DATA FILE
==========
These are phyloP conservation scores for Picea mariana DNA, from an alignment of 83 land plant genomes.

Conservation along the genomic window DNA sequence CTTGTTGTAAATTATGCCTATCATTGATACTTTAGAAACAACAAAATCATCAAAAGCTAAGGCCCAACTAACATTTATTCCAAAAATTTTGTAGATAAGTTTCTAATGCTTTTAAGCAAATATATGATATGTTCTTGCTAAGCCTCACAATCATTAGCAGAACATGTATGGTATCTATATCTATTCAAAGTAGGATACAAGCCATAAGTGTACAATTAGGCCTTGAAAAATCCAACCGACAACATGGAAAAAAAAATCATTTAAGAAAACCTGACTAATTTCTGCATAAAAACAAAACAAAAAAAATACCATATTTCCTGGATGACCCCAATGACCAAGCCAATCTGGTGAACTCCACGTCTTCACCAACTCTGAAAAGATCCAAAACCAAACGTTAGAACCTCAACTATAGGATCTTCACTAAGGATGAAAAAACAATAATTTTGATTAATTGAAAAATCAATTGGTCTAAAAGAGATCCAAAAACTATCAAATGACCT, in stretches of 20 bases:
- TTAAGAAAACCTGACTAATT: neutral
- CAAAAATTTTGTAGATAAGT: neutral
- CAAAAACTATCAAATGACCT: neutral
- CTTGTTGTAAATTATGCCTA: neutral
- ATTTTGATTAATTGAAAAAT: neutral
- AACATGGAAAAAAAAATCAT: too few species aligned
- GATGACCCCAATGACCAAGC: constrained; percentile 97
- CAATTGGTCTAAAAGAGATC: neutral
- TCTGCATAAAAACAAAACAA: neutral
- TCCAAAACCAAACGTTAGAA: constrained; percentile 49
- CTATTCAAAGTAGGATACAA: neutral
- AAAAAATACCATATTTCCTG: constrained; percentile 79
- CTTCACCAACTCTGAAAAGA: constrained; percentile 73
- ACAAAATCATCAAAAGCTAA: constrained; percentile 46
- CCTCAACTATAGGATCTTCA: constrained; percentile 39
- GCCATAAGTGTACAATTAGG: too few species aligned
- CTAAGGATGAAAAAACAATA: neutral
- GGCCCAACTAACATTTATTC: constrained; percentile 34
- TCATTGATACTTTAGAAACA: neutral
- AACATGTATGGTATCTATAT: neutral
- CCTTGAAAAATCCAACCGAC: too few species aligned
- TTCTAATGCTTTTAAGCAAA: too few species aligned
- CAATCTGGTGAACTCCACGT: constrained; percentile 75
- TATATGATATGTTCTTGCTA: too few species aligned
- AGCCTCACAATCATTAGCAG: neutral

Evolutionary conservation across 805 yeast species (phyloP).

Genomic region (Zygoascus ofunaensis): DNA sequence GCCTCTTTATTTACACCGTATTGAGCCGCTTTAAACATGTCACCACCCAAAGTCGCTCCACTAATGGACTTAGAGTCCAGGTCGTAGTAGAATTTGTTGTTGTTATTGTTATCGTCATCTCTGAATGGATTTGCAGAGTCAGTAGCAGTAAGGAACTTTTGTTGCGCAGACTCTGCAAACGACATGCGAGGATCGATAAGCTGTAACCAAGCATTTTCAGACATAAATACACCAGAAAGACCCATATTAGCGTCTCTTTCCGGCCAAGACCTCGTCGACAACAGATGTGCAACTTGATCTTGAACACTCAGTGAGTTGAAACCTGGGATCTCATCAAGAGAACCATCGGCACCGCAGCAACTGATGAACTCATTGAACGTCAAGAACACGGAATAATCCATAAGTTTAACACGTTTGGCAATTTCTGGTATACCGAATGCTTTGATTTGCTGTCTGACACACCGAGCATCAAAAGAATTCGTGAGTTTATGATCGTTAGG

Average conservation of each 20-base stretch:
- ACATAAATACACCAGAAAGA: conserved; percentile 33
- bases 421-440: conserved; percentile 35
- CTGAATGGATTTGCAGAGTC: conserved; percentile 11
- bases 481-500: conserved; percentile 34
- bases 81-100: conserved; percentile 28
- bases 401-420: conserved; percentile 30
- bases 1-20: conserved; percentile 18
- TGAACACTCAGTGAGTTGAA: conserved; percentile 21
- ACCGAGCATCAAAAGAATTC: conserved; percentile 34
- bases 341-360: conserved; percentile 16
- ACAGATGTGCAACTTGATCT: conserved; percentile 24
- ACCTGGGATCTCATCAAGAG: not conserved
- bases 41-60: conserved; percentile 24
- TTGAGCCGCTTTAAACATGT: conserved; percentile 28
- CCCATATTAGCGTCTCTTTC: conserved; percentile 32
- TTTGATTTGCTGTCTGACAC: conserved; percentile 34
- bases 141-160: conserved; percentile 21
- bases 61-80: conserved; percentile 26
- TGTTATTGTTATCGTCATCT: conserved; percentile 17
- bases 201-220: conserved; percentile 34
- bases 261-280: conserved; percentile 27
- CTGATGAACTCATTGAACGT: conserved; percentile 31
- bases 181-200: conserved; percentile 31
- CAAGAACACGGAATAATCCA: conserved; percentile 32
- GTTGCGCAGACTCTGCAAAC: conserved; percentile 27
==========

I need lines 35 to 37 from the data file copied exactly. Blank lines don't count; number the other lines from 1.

- bases 81-100: conserved; percentile 28
- bases 401-420: conserved; percentile 30
- bases 1-20: conserved; percentile 18